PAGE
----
Employers Have Spoken: Ways for Higher Ed to Foster Career Success

Last updated on: August 26, 2021

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It’s true: Most educators and employers agree about which skills students should attain in college. In the report How College Contributes to Workforce Success, from the Association of American Colleges and Universities (AAC&U) and Hanover Research, approximately 500 executives and hiring managers share their views of higher education and what they think an undergraduate liberal education should achieve.

Click the image below to view the full infographic.

Do Employers Think a College Degree Is “Worth It”?
Probably or definitely: 87%
Probably or definitely not: 13%

Benefits of a Liberal Education
AAC&U’s long-standing efforts to define “essential learning outcomes” for colleges and universities have long been supported by employers as important outcomes for success in “work, life, and citizenship.” AAC&U’s newest employer study adds even more evidence.

The Most Important Skills and Abilities for College Grads

Critical Thinking
Very or somewhat important: 95%
Not at all/not very important: 5%

Work Effectively in Teams
Very or somewhat important: 93%
Not at all/not very important: 7%

Apply Knowledge/Skills in Real-World Settings
Very or somewhat important: 92%
Not at all/not very important: 8%

Analyze and Interpret Data
Very or somewhat important: 91%
Not at all/not very important: 8%

Digital Literacy
Very or somewhat important: 91%
Not at all/not very important: 9%

Applied Learning Experiences Give Job Applicants an Edge

Most employers think students who learn by doing can do a lot more in the workplace. These active and applied learning experiences may convince 84 to 90 percent of employers to hire a recent college grad.

An internship or apprenticeship
Much or somewhat more likely to hire: 90%
No more likely: 10%

A work-study program or another form of employment during college
Much or somewhat more likely to hire: 90%
No more likely: 10%

A portfolio of work showcasing skills and integrating college experiences
Much or somewhat more likely to hire: 89%
No more likely: 11%

An experience that involved working in community settings with people from diverse backgrounds or cultures
Much or somewhat more likely to hire: 88%
No more likely: 12%

A global learning experience that included exposure to diverse experiences and perspectives and application of learning to their major and their own life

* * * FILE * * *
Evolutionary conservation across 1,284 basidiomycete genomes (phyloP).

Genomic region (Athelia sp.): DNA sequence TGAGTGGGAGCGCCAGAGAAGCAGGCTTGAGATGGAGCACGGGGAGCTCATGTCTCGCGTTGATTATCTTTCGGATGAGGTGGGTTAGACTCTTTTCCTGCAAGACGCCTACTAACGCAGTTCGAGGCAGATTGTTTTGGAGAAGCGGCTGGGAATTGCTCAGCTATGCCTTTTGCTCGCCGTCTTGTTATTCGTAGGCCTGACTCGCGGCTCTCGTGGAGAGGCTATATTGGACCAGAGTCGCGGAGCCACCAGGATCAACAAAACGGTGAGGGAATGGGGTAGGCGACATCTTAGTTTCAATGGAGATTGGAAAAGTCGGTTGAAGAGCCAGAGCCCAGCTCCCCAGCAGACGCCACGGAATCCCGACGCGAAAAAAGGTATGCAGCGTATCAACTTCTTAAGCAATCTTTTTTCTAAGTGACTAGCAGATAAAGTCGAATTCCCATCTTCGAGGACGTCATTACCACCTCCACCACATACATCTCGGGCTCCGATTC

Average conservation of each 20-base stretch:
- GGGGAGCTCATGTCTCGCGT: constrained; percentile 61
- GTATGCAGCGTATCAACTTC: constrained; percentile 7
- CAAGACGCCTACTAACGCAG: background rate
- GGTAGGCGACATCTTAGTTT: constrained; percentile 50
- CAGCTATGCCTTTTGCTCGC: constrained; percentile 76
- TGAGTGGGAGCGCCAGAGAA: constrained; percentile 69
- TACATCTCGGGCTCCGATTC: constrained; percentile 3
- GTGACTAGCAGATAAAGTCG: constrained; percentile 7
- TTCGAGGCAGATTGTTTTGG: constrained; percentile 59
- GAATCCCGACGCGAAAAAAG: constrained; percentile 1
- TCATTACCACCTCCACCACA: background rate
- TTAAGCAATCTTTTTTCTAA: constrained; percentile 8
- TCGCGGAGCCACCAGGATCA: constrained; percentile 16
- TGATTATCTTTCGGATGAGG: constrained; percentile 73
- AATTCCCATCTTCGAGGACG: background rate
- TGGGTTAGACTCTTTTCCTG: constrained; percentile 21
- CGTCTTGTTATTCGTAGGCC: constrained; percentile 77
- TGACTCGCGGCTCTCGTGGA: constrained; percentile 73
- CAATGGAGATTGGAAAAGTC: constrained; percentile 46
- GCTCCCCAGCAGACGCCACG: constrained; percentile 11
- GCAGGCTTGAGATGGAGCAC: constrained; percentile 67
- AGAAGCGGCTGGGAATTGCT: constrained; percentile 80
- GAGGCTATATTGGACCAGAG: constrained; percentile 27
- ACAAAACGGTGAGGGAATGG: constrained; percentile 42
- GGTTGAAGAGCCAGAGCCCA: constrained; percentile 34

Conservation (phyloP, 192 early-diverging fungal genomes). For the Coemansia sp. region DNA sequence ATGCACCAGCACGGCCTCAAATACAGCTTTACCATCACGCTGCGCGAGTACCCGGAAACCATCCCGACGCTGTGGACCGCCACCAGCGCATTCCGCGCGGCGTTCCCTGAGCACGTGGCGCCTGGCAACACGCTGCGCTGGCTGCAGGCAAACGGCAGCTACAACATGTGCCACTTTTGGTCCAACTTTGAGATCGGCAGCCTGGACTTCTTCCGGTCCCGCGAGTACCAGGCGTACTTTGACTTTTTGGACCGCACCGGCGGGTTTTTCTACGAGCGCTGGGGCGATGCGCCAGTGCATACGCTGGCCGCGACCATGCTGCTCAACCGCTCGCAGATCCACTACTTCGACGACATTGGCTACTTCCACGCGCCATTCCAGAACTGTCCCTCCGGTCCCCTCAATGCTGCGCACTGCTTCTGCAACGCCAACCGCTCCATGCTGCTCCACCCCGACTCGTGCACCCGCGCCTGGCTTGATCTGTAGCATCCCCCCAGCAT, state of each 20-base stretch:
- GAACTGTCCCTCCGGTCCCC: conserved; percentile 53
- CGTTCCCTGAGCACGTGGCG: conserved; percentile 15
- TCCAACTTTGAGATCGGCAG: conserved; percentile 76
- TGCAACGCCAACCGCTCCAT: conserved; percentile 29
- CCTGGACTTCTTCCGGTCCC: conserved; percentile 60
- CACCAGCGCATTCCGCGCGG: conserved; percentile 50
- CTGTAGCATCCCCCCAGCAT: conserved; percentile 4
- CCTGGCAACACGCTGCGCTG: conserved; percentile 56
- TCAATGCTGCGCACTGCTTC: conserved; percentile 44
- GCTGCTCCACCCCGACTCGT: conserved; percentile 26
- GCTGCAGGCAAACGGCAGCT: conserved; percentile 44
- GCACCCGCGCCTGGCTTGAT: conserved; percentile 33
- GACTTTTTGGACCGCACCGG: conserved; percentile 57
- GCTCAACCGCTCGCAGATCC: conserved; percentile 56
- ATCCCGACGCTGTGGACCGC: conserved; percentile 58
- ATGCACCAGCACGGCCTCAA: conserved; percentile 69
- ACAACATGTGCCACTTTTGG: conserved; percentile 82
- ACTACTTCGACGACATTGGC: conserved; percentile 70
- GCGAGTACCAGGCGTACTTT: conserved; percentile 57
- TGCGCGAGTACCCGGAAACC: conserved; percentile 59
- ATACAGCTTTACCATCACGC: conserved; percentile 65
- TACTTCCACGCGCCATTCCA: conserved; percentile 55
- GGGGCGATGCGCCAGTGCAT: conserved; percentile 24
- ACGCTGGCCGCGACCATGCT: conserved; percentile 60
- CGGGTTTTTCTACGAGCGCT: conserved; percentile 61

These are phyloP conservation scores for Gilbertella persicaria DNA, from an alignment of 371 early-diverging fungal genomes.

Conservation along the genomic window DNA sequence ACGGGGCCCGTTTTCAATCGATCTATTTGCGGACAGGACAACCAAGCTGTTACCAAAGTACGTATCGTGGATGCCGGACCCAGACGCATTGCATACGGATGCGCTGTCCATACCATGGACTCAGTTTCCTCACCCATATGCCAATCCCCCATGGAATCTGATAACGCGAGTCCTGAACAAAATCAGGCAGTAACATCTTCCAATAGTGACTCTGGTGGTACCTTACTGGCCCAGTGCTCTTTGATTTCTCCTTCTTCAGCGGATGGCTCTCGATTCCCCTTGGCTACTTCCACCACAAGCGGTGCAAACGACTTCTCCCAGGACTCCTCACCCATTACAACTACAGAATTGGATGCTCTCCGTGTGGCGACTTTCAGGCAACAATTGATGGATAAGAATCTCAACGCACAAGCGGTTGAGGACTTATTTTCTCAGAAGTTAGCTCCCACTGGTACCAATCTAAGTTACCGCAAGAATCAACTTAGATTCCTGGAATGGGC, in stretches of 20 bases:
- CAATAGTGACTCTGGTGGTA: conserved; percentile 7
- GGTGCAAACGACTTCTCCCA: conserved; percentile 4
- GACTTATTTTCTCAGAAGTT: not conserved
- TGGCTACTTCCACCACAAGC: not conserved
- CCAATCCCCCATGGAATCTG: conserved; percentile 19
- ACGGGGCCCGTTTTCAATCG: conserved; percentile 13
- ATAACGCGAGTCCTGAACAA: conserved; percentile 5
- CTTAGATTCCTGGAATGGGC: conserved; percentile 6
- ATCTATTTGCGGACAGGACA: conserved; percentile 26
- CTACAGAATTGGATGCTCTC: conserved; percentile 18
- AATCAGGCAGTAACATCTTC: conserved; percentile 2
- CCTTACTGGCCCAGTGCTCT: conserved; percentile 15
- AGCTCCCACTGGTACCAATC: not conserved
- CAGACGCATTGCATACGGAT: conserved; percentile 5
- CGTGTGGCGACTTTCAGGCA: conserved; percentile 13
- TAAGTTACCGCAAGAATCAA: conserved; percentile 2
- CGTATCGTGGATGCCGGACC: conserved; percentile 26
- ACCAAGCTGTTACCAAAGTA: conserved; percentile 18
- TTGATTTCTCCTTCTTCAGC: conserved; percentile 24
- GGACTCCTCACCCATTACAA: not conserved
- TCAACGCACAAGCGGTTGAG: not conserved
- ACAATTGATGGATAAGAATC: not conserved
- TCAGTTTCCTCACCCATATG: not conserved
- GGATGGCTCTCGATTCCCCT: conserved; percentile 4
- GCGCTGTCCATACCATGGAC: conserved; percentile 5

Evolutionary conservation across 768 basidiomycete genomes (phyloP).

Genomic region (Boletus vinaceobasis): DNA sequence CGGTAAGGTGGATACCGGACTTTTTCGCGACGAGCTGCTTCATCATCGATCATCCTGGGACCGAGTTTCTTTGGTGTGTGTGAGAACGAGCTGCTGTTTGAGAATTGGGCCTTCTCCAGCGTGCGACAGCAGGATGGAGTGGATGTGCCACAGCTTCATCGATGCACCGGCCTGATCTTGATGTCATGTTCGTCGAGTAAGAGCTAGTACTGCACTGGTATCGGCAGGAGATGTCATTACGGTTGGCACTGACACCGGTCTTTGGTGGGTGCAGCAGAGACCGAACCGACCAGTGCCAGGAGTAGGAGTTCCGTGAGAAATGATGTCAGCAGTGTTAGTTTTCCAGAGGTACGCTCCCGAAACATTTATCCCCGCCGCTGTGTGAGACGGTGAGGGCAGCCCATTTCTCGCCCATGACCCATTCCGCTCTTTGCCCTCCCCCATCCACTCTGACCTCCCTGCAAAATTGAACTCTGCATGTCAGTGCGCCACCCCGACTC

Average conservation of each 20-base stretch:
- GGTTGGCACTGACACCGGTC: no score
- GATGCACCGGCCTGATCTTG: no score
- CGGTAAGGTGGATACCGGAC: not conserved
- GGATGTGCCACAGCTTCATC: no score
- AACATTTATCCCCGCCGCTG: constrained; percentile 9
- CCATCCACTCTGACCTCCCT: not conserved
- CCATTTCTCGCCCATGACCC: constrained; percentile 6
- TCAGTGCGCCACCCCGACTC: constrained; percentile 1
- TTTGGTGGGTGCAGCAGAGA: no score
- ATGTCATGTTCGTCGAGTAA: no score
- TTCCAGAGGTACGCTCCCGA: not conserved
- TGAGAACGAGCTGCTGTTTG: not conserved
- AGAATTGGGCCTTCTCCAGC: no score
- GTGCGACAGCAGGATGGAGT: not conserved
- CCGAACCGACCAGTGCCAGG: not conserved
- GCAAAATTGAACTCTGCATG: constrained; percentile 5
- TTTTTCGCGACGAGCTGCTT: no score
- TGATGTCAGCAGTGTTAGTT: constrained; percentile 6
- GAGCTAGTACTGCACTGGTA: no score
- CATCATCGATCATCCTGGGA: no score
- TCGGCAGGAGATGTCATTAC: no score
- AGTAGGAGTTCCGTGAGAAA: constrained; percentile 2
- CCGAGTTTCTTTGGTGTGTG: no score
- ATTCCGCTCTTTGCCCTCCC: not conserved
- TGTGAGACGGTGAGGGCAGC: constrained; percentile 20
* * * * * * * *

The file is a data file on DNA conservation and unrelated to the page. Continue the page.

Much or somewhat more likely to hire: 84%
No more likely: 16%

How Employers See the Goals of an Undergraduate Education

It’s the million-dollar question: How do employers view college’s role in preparing graduates for career success? According to the survey, employers think a liberal education should focus on these goals:

Producing versatile students who can adapt to problems as they arise
Very or somewhat important: 94%
Not at all/not very important: 6%

Encouraging students to think for themselves
Very or somewhat important: 93%
Not at all/not very important: 6%

Adequately building technical skills for employment
Very or somewhat important: 92%
Not at all/not very important: 8%

Providing students with a well-rounded education
Very or somewhat important: 92%
Not at all/not very important: 8%

An emphasis on ‘non-technical skills’
(e.g. critical thinking)
Very or somewhat important: 89%
Not at all/not very important: 11%

Use This Data to Help Your Graduates Go Farther

The bottom line: Employers think higher ed offers a smart route to workplace success. That’s great news for universities. What’s more, there are ways to enhance liberal education programs and help more students go the distance in their careers and lives.

Download the full report to access additional insights to ensure your program delivers quality outcomes for learners. You can also explore the program planning solutions from Wiley Education Services. We’re here to help you put these insights into action.


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